“Microaggressions,” My Keester!

Good heavens, when will all of this nonsense stop?  Given the very real societal upheaval and damage done to the fabric of our country through the concerted  efforts, during the 2008-2016 time-frame, it may not.  Regrettably, it’s not only possible that the damage-generating nonsense may not cease, it may get even worse, depending on national leadership, to the point where we no longer recognize the America we thought we knew.

It’s been reported that the National Science Foundation has awarded three professors at a university in Iowa, $248,000 (in tax-payer funds) to research “gender and racial microaggressions” within the engineering program there, with the goal of making students “feel safer in the classroom.”  What???

Are students at this, or any other university, being physically or verbally attacked in their engineering classes?  Doubtful. These students are not in some softer, gentler, love the one you’re with degree program.  These are engineering students.  Career-driven STEM students.  Armed with proven academic potential, a definite cut above.  As such, are we to conclude that these highly-focused and academically-capable students, immersed in a major course of study that is one of the most demanding curricula on any respected university campus, are somehow now at peak-performance risk, due to possible relationship issues, hurt feelings, or doggone-mean fellow students, within these challenging classrooms?

Engineering students, by their nature, and by the demands required to earn what is now, often a five-year degree, have no time to worry about some generic gender or race issues, issues that likely wouldn’t exist nearly as much if they weren’t so continually jammed, by media, in everyone’s face.  Those pursuing engineering sequences worry about, and concentrate on, their academic achievement and progress.  And, if experiencing course difficulties, they seek out professorial help or tutoring assistance, with zero time under those ever-more challenging circumstances, to spend any time or energy devoted to some ambiguous, trendy nonsense called “microaggressions”!  Which, say the full-time intellectuals, may well lead directly to feeling unsafe in the classroom.  Not in off-campus housing, or in a dorm; not walking to class, or out walking in the evening.  No. The safety issue, requiring almost a quarter of a million dollars in tax-payer research funding, is apparently right there in the classroom, in front of a professor and several or hundreds of fellow students, depending on entry-level or advanced courses.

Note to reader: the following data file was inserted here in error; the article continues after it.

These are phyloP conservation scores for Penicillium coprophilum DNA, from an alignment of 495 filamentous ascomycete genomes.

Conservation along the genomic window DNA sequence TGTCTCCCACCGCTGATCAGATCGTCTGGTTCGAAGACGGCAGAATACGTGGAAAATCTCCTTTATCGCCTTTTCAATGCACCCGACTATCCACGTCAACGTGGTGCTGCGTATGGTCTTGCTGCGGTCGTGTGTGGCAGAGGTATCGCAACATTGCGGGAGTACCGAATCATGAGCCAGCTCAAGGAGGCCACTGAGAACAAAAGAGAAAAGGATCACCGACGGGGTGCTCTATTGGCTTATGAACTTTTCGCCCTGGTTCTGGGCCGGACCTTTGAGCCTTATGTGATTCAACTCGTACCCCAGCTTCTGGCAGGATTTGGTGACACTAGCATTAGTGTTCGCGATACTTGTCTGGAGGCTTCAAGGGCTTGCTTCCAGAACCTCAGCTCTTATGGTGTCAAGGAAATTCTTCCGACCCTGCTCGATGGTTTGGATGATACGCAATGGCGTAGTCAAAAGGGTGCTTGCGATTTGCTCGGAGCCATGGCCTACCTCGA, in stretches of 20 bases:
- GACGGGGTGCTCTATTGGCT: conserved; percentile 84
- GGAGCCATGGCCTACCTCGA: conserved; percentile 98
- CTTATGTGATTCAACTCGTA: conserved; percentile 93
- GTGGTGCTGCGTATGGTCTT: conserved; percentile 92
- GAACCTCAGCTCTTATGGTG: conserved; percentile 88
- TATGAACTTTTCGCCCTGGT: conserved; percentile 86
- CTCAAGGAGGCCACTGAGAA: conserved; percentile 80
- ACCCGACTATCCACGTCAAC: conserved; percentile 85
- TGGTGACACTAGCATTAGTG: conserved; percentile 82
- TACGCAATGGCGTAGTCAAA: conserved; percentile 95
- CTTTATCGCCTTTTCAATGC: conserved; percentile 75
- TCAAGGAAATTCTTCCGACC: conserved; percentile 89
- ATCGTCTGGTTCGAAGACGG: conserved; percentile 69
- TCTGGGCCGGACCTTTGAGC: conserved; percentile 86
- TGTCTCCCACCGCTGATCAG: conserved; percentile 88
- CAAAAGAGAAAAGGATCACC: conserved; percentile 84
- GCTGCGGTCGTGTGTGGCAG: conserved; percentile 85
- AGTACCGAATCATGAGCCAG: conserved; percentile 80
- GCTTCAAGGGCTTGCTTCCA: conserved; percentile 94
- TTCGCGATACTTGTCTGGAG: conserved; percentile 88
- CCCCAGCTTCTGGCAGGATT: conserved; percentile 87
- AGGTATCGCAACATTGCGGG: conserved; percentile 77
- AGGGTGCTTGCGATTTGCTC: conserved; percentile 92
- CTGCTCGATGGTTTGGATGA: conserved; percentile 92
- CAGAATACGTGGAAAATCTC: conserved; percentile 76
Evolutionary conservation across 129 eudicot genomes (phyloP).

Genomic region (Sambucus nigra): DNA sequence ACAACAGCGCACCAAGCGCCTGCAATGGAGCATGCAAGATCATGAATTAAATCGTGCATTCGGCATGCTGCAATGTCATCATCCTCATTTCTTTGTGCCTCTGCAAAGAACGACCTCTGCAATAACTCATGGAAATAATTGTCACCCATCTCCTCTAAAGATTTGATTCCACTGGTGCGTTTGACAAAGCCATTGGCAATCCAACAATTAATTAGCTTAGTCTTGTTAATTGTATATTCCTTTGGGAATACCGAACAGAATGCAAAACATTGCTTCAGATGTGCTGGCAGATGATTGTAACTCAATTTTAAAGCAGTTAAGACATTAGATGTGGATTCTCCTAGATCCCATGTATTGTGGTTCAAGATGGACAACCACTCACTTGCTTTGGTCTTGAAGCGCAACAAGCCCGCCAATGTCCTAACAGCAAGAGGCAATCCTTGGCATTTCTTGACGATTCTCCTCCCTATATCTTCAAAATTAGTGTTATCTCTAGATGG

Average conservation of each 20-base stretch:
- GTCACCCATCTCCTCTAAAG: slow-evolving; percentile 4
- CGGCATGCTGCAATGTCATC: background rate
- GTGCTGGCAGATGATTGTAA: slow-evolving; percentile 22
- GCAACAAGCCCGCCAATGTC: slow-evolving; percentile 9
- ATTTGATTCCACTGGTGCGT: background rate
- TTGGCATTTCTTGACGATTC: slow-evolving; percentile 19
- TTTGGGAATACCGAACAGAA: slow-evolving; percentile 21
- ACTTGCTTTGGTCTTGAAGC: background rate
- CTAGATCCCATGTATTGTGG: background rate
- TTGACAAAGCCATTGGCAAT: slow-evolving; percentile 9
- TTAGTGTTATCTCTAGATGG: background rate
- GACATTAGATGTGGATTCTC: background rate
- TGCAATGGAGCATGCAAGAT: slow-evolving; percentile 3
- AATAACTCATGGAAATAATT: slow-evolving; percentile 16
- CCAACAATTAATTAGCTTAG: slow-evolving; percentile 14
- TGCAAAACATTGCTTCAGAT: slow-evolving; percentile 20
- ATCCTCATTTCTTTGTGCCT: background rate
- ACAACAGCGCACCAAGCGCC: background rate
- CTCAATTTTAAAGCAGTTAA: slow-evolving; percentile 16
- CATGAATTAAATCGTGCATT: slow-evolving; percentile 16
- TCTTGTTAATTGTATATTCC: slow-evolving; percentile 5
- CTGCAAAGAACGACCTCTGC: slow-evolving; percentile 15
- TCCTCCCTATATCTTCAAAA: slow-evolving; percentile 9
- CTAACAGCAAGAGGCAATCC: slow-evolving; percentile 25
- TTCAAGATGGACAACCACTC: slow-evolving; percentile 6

It’s reported that one aim of this nationally funded research (did we mention, tax-payer funded) is to “study the subtle behaviors, or microaggressions, that students experience in engineering programs,” with the goal of becoming more aware of these identified subtle behaviors that may, may, be doing harm to engineering students.

We’re told that these microscopic happenings, called “microaggressions,” can trigger bad psychological reactions in susceptible students (which we’re led to believe, from all the spotlighted attention recently, seems to be most, if not all, of them), causing them to feel psychologically or socially unsafe.  Not a challenge to physical safety, mind you.  Just the perception/conclusion of being under-appreciated, unaccepted, or possibly even disliked, by whomever, or whatever else a young mind can be socially side-tracked by, rather than directing their fuller time, energy, and academic abilities to their chosen studies and degree.

And to repeat for emphasis, what we’re talking about researching in this study, is limited to that Iowa university engineering program (with the likelihood that results will be published for use by academics at other schools, within engineering programs or otherwise).

That said, isn’t it interesting, that in the hundreds of years that the many  engineering specialties have been taught at universities, here and around the world, millions of engineers have been able to study, graduate, and have productive, society-enhancing careers, without being thwarted by this new, clearly non-engineering invention called “microaggression.”  And, as far as we’ve been told, none of them, save those researching and perfecting explosive devices, or experimental procedures with the potential for bodily harm, have historically ever spoken of the need for a “safe space.”

And by the way, since we now intend to deal with established reality, a final thought on the well-publicized concept, apparently unique to young people, called “triggering” (closely related, by constant association, to “microaggression” and “safe space”).  The only actual “triggering” of any honesty, validity or merit is not that of a popularized, psycho-social phenomenon on campus.  No, real-world use of a trigger is that which results, for our safety and protection, when law enforcement officers have to use their weapons to take down bad guys threatening them or others, and when America’s courageous military members have to take out terrorists for the clear benefit of national security and freedom, both for our nation and the world.  Period.

(Research study quotes via The Blaze.com, Sarah Taylor, 8-24-18)